However, while these events take place, the perpetrator hits again, and this time the things get completely out of control, as his new victim, a woman called Christina ends up dead. As the two parallel cases begin to unfold the investigators soon find out that both of the women met their future rapist in some internet dating websites. In a world where people seem to be withdrawing into their own selves all the time and becoming more and more lonely, websites like that are supposed to offer a way out for those seeking their life’s partner, but at the same time they give the opportunity to some twisted souls to make true some of their most danger fantasies; and it’s exactly that world that Rick needs to infiltrate in order to achieve her goals.
     The author is not only preoccupied with the crimes but also with the personal life of her heroine. Rick seems to be a solid, strong woman; however she’s full of small weaknesses and big insecurities. For the past few months she’s been living with her boyfriend, a fact that she likes and dislikes at the same time; every now and then she thinks that she should at last have a kid, especially when she’s hanging out with her best friend’s son, but the idea also scares the shit out of her; and finally she’s trying to have some stability in her life, some set rules and practices, but of course that’s impossible since she’s married with the job. An all and all complex character, hers is.
     The world that Blaedel presents to as is somehow bleak, but not worst from our everyday reality. Right here, in these pages, we meet people trapped in their personal little boxes, sinful souls, women dressed in melancholy. Every single one of them seems to be looking for something to hold on to; either that is a brief love affair, a good old family or just a relationship. Internet for some of them is the solution, for some others the problem. But loneliness remains.
     This is a novel that talks about crime, but also about the undercurrents of society, and as such it can be read by anyone, no matter if he’s a fan of the genre or not. Where are we heading? That seems to be the question in the author’s mind, but the answer is not to be found anywhere in the text, since it lies deep within each one of us.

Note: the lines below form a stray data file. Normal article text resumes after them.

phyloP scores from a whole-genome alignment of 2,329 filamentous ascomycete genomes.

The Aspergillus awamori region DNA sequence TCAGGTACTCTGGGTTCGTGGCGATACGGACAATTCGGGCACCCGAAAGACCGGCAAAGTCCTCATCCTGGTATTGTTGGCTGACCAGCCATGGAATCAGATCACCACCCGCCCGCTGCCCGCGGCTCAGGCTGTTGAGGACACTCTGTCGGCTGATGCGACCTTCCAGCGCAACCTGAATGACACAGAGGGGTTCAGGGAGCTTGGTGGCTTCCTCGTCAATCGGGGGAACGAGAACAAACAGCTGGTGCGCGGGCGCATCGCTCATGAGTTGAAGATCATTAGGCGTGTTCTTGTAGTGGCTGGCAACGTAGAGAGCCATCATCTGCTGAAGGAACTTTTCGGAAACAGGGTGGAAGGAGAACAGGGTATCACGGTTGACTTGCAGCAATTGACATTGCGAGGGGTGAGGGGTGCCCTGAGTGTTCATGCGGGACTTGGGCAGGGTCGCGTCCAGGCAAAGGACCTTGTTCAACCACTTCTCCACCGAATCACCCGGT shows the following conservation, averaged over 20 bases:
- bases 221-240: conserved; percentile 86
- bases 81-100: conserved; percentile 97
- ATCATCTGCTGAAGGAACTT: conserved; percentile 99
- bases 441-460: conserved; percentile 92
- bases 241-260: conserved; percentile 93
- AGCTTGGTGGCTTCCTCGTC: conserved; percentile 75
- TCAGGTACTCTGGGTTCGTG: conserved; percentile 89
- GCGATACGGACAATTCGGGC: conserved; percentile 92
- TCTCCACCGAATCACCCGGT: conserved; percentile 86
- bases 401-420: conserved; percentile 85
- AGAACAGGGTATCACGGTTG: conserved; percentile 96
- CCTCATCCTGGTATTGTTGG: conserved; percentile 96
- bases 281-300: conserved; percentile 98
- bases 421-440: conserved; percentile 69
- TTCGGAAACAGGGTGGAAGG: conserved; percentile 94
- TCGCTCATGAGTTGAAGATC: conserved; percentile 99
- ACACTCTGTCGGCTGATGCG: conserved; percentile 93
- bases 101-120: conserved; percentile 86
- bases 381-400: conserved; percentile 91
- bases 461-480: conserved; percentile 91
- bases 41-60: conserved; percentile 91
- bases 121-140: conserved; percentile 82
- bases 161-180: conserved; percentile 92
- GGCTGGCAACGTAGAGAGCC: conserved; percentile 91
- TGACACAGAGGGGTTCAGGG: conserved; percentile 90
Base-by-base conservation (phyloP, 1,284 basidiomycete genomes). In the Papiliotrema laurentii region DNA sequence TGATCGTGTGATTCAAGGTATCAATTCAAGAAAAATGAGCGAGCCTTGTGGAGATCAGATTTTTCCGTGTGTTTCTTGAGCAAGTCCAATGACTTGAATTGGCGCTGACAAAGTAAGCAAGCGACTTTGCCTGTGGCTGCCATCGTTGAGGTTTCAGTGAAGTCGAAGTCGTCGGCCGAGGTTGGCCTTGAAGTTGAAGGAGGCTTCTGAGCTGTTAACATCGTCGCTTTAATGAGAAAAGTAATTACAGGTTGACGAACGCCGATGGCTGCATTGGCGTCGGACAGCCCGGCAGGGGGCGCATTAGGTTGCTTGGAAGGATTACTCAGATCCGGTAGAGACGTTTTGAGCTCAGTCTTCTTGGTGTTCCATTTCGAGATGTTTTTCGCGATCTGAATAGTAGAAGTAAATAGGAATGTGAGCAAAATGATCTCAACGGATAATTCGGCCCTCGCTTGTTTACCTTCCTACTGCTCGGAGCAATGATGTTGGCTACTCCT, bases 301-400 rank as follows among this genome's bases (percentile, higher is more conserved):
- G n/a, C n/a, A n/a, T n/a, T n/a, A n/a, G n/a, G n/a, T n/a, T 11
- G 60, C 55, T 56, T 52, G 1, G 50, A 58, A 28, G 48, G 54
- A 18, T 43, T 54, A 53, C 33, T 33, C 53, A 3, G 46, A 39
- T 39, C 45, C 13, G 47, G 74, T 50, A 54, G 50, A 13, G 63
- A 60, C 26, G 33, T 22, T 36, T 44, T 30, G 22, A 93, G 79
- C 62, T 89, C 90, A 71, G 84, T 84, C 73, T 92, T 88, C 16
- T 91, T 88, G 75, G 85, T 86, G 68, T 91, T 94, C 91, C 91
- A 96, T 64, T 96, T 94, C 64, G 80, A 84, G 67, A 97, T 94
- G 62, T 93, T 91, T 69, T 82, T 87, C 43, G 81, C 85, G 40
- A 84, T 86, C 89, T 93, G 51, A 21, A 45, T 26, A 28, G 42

Call me Princess is a great story about modern day life, written by a great writer, who seems to be able to look with a clear eye in the darkness that lurks in the heart of man. Well done.
     This book comes out in America next week.Watch a video about the book below:

Monday, August 8, 2011

Book Review: Smokin’ Seventeen by Janet Evanovich

Smokin' Seventeen is one of those books that one enjoys not so much for their plot and action, but for their humor. The author seems to be interested more than anything to entertain the reader and she does that in a splendid way, as she leads her main character Stephanie Plum from one hilarious situation to the next.
     Stephanie works as a bail bonds officer, or rather enforcer, in her cousin Vinnie’s office in Trenton, New Jersey. Her job is to arrest those whom Vinnie bailed out of jail, but somehow failed to meet their obligations. Even though she sounds a bit angry and whiny every now and then, it’s more than obvious that her job suits her fine. She just loves the action, the nonstop movement, the fact that things over there never get boring. But there comes one day, when they turn out to be a little more than interesting, as just behind the “bus” where the business office is housed, just for a little while, the corpse of a member of mafia is discovered. And that will be only the fist, as another few are to follow. These facts will somehow convince Stephanie that probably she’s a future target as well; but, why? That is the question.
     As expected the answer will not come easily. Besides the woman has absolutely no free time to look for it, since she’s busy as ever, as she has two arrests to make. The first one has to do with an old man, who’s more than convinced that he’s a vampire, and is scared to death of daylight, and the second of a circus bear that was given to Vinnie as a guarantee, and which has somehow managed to escape.
     And as if that’s not enough Stephanie has to cope with a few things in her personal, or rather love life as well, as she thinks that it’s just about time for her to decide, which of the men in her life she would like to take as her permanent partner: Will it be Morelli, the cop, her official lover, or Ranger, the private security guy with whom she feels better when in bed? Or how about following her dear mother’s advice and pursue a new relationship with an attractive man from the past, an ex athlete and seemingly great guy, who’s pretty hot as well, and apparently knows his way around the kitchen?